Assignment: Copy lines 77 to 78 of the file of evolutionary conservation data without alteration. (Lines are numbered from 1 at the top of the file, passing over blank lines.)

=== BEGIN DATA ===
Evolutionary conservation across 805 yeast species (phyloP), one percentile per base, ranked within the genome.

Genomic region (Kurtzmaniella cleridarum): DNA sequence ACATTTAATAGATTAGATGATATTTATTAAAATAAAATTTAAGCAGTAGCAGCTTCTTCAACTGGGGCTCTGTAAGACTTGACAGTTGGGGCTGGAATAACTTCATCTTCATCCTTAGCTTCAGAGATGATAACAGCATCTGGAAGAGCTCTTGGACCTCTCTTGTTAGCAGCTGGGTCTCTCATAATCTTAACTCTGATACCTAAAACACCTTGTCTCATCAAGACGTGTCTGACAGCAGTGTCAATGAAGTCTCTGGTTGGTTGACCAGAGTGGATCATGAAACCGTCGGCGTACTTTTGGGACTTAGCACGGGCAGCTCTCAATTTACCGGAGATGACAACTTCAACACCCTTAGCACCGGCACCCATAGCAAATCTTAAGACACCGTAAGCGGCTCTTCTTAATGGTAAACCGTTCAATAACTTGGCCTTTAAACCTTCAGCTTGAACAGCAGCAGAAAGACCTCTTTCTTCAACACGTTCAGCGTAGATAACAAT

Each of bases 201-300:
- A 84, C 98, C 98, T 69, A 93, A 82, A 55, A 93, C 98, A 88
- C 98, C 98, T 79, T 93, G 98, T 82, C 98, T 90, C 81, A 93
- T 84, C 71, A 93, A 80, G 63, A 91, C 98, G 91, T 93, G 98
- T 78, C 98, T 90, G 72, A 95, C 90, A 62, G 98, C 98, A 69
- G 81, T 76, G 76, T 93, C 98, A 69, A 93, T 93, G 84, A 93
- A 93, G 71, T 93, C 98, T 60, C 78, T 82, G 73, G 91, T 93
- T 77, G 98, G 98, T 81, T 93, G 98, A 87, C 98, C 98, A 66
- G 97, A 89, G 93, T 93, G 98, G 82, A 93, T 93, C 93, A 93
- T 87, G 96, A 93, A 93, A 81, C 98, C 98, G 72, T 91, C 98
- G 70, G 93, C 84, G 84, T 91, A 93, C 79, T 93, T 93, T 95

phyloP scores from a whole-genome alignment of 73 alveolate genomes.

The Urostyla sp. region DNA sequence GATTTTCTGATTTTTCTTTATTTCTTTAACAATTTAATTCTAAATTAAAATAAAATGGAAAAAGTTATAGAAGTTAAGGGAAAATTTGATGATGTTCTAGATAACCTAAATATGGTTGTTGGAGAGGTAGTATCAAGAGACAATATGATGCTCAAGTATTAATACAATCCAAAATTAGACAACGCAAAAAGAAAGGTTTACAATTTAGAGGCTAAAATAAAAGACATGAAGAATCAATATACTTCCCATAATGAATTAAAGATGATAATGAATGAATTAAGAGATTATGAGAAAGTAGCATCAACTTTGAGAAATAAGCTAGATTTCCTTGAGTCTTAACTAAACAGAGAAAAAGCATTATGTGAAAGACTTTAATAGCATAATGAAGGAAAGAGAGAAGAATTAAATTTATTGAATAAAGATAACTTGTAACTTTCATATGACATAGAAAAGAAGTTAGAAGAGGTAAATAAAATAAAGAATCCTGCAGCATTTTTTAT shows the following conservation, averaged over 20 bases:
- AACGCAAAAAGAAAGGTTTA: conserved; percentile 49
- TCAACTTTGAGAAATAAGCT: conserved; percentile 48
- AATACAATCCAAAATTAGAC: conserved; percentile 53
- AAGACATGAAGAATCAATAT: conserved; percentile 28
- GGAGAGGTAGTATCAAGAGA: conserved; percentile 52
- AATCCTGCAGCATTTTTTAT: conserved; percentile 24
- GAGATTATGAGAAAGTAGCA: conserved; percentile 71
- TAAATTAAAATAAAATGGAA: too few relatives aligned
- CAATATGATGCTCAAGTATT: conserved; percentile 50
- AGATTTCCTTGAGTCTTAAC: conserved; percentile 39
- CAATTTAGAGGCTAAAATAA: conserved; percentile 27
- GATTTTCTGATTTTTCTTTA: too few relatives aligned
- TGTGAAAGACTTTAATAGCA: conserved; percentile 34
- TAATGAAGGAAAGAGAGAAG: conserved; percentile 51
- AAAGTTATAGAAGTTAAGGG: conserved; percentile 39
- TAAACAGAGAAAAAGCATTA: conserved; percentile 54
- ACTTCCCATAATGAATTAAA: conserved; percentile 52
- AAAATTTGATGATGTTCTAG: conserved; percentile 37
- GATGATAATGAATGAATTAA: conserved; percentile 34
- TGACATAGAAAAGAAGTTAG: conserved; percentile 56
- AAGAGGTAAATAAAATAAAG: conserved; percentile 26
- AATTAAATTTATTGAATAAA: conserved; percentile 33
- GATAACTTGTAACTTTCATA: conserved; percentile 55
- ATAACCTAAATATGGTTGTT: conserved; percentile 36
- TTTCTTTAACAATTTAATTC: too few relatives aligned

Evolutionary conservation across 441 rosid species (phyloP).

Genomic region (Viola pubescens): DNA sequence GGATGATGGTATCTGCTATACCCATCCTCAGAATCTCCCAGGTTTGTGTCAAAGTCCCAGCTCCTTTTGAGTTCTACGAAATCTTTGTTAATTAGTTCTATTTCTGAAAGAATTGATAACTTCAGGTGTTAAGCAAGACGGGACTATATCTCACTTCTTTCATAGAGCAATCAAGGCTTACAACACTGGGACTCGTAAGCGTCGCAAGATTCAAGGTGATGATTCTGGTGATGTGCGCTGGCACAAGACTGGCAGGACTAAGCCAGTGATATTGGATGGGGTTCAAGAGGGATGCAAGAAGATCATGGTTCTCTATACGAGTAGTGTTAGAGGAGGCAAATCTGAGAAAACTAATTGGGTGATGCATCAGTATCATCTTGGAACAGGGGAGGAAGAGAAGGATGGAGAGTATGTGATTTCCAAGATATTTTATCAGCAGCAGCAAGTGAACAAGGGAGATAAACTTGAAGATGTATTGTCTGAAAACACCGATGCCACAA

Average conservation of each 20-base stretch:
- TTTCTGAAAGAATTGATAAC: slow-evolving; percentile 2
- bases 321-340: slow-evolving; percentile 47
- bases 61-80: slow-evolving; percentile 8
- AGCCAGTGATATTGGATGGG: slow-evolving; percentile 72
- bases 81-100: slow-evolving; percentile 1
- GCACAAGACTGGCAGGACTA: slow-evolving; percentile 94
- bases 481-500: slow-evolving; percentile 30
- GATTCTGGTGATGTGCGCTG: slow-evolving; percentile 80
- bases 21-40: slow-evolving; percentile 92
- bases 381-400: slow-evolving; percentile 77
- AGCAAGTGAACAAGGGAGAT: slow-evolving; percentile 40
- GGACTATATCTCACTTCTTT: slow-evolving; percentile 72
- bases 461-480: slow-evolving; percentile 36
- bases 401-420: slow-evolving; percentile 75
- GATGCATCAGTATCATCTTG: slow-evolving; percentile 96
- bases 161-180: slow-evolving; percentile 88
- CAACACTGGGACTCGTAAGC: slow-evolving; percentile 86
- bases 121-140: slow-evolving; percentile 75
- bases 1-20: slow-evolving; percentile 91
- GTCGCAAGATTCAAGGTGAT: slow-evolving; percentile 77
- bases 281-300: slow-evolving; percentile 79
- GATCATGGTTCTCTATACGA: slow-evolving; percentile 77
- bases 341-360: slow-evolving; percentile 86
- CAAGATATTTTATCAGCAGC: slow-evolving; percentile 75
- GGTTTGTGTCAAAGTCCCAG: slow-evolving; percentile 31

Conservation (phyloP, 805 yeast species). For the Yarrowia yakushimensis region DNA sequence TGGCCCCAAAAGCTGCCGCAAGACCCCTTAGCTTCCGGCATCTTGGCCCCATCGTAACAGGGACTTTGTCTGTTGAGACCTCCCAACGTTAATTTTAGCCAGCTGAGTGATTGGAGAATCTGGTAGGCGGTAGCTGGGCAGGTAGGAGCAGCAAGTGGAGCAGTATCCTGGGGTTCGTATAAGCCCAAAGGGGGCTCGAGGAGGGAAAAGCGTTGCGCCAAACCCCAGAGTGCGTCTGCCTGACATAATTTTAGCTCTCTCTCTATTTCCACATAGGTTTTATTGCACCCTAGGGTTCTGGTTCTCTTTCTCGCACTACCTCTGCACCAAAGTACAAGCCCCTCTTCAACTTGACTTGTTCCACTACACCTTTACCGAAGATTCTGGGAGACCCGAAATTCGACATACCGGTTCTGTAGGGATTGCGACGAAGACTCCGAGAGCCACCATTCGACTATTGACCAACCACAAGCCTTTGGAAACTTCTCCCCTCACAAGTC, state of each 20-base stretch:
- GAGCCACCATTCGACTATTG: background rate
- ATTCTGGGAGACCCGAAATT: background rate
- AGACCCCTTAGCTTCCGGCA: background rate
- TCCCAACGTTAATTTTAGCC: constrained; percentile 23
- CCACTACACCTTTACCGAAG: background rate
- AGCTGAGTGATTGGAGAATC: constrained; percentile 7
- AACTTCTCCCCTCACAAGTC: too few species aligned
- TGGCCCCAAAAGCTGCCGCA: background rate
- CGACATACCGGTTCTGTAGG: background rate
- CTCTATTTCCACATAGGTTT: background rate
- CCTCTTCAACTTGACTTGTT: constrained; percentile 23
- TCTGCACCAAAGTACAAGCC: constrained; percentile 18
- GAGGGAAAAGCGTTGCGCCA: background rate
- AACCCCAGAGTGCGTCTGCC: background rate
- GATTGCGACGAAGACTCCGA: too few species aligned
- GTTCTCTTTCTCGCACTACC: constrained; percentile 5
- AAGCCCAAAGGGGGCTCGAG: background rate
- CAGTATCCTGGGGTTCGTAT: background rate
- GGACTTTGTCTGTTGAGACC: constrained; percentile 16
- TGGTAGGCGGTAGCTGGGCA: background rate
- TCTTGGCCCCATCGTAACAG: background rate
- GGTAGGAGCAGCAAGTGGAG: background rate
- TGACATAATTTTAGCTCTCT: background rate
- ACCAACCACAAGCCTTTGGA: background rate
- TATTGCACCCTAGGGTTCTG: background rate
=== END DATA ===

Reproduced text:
- TGGCCCCAAAAGCTGCCGCA: background rate
- CGACATACCGGTTCTGTAGG: background rate